How do you select the right materials for CNC machining?

This comprehensive guide compares the 25 most common materials used in CNC machining and helps you choose the right one for your application.

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CNC machining can produce parts from almost any metal or plastic. This being the case, there’s a huge range of materials available for parts produced via CNC milling and turning. Selecting the right one for your application can be quite a challenge, and understanding the advantages and best uses of each material available can be crucial.

In this article, we compare the most common CNC materials, in terms of mechanical and thermal properties, cost and typical (and optimal) applications. 

How do you select the right CNC materials?

When you’re designing a part to be CNC machined, choosing the right materials is essential. Here are the basic steps we recommend following to select the right materials for your custom parts. 

Define the material requirements: These can include mechanical, thermal or other material requirements, as well as cost and surface finish. Consider how you’ll be using your parts and what sort of environment they’ll be in. 

Identify candidate materials: Pin down a few candidate materials that fulfill all (or most) of your design requirements.

Select the most suitable material: A compromise is usually required here between two or more of the design requirements (for example, mechanical performance and cost). 

In this article, we will focus on step two. Using the information presented below, you can identify the materials that are most suitable for your application, while keeping your project on budget. 

What are Hubs’ guidelines for choosing materials for CNC?

In the tables below, we summarize the relevant characteristics of the most common CNC materials, gathered by examining the datasheets provided by the material manufacturers. We split metals and plastics into two distinct categories.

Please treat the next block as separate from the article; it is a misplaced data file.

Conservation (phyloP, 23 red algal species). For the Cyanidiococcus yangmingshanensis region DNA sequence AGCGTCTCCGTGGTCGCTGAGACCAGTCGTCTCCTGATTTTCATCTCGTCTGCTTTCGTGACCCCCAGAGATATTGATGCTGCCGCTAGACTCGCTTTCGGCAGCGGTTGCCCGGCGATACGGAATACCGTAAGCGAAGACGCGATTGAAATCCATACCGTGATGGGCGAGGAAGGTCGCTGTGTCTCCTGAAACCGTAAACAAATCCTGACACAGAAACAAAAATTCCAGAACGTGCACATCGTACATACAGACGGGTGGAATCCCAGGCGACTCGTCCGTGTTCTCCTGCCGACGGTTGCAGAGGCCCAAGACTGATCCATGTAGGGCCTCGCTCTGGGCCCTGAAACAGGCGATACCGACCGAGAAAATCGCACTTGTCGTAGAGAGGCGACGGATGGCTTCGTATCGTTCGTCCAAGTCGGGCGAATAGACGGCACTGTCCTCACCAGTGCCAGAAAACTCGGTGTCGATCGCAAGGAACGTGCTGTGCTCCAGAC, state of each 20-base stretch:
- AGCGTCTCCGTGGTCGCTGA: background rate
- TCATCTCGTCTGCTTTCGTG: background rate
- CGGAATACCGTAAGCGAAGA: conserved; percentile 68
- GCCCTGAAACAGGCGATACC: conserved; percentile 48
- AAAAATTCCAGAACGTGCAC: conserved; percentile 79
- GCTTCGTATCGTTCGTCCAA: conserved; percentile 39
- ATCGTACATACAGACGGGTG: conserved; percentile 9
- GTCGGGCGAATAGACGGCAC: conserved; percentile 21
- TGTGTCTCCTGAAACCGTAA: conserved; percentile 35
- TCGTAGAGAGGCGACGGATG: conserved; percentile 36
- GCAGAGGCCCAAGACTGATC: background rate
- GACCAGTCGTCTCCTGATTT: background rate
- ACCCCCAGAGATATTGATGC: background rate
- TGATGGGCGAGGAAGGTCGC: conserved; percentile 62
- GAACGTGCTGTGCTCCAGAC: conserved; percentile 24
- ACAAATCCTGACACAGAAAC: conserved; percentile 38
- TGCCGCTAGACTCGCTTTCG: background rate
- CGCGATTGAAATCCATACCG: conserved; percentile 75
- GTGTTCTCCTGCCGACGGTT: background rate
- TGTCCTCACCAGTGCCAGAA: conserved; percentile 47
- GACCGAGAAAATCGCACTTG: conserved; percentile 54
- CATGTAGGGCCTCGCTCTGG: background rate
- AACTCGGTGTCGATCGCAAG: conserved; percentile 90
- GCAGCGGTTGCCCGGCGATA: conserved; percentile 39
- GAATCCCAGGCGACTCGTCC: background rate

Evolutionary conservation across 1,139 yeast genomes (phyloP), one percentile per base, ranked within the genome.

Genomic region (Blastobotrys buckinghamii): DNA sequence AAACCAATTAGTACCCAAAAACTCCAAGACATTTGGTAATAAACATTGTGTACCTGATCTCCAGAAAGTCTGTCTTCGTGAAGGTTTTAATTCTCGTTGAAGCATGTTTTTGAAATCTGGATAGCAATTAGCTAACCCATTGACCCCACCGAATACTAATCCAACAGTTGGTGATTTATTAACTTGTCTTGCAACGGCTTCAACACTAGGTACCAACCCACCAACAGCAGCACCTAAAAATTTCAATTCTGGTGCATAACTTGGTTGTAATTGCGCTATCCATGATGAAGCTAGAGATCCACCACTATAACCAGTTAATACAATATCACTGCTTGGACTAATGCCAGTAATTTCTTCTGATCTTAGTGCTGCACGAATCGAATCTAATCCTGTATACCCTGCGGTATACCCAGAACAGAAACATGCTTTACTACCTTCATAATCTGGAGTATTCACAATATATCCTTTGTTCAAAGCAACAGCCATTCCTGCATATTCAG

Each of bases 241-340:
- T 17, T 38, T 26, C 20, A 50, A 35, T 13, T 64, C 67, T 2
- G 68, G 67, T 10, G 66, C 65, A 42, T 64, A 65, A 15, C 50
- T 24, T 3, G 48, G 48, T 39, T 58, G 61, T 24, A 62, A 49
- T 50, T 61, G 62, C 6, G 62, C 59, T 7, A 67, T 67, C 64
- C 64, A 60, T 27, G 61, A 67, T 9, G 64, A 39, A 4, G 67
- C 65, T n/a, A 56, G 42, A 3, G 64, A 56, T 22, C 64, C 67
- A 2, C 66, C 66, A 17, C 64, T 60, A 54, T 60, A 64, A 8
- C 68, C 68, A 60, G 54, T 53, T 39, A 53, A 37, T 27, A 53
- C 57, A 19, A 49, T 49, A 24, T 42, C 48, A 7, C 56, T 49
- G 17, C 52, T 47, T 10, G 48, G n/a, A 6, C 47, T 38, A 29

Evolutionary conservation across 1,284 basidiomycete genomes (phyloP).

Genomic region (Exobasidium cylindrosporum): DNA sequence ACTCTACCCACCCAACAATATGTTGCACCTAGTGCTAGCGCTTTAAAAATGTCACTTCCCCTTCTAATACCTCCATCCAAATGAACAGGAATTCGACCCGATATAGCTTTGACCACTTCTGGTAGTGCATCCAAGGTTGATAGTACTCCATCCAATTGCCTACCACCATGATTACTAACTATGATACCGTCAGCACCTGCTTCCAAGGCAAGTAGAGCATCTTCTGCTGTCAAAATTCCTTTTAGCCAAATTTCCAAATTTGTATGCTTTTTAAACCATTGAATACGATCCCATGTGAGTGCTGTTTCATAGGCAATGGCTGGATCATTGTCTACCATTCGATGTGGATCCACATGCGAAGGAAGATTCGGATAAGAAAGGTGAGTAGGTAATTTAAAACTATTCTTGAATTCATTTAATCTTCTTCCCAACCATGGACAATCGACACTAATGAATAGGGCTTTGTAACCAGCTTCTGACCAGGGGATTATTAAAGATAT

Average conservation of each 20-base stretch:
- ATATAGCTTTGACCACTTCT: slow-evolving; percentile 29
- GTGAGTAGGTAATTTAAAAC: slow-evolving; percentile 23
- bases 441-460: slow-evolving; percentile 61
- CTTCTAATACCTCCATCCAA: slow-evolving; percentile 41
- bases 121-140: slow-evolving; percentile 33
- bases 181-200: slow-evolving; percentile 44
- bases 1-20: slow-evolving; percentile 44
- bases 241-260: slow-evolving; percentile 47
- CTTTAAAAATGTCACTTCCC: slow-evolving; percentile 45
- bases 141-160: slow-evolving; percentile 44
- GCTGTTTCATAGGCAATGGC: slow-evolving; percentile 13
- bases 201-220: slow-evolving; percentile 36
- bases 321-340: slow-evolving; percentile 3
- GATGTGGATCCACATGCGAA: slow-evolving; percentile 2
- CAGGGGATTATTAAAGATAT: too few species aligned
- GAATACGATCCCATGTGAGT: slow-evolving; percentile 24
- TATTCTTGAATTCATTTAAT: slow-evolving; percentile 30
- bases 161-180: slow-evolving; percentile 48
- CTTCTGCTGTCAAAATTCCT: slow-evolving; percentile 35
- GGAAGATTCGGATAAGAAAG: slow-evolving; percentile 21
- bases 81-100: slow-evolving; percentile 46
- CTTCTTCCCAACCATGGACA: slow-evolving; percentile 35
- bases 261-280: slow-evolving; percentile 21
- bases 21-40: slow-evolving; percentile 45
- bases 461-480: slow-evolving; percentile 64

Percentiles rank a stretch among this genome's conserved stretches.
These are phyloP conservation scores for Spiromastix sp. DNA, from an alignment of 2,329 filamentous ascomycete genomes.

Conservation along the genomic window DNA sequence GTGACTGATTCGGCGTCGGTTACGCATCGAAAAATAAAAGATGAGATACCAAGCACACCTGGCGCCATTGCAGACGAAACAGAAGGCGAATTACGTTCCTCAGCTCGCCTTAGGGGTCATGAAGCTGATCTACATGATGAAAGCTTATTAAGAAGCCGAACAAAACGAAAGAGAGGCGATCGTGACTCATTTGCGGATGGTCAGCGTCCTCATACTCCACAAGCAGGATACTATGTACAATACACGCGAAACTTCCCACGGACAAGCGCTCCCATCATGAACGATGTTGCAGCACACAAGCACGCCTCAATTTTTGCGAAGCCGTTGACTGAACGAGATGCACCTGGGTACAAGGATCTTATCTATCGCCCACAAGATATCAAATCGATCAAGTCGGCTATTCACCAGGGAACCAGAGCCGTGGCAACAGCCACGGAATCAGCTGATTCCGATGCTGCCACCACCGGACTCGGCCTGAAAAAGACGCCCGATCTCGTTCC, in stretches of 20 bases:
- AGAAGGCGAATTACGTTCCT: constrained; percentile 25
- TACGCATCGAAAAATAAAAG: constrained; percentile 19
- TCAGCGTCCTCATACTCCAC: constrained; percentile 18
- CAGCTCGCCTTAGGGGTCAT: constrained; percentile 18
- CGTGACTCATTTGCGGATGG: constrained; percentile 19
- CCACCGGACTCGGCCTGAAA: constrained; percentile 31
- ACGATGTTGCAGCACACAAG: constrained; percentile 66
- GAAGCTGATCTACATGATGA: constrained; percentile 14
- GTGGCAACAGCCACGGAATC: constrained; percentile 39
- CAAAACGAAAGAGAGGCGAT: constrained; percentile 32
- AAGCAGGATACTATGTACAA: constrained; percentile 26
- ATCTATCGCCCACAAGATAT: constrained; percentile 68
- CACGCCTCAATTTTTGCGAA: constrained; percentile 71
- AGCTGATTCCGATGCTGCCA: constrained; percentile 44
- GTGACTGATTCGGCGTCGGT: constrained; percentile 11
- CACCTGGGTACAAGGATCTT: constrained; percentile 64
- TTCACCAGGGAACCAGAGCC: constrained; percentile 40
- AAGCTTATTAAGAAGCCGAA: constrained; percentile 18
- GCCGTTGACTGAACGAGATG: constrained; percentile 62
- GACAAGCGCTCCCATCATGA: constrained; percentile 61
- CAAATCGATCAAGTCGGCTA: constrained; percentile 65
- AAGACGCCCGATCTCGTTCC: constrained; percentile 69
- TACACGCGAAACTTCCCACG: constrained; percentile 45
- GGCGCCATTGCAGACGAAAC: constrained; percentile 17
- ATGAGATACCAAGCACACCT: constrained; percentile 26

Metals are mainly used in applications that require high strength, hardness and thermal resistance. Plastics are lightweight materials with a wide range of physical properties, often used for their chemical resistance and electrical insulation capabilities. 

In our comparison of CNC materials, we focus on mechanical strength (expressed as tensile yield strength), machinability (the ease of machining affects CNC pricing),  cost, hardness (mainly for metals) and temperature resistance (mainly for plastics). 

Here is an infographic that you can use as a quick reference to quickly identify CNC materials that fit specific engineering needs:

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What is aluminum? The robust, economical alloy

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A component made of Aluminum 6061

Aluminum alloys have an excellent strength-to-weight ratio, high thermal and electrical conductivity and natural protection against corrosion. They are easy to machine and cost-efficient in bulk, often making them the most economical option for producing prototypes and other types of parts. 

While aluminum alloys typically have lower strength and hardness than steels, but they can be anodized, creating a hard, protective layer on their surface. 

Let’s break down the different types of aluminum alloys.

❖ Aluminum 6061 is the most common, general-use aluminum alloy, with a good strength-to-weight ratio and excellent machinability.

❖ Aluminum 6082 has a similar composition and material properties to 6061. It’s more commonly used in Europe (as it complies with British Standards).

❖ Aluminum 7075 is the alloy most commonly used in aerospace applications where weight reduction is critical. It has excellent fatigue properties and can be heat treated to high strength and hardness, making it comparable to steels.

❖ Aluminum 5083 has higher strength than most other aluminum alloys and exceptional resistance to seawater. This makes it optimal for construction and marine applications. It’s also an excellent choice for welding. 

Material characteristics:

❖ Typical density of aluminum alloys: 2.65-2.80 g/cm3

❖ Can be anodized

❖ Non-magnetic

What is stainless steel? The strong, durable alloy

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A part made from Stainless Steel 304 

Stainless steel alloys have high strength, high ductility, excellent wear and corrosion resistance and can be easily welded, machined and polished. Depending on their composition, they can be either (essentially) non-magnetic or magnetic.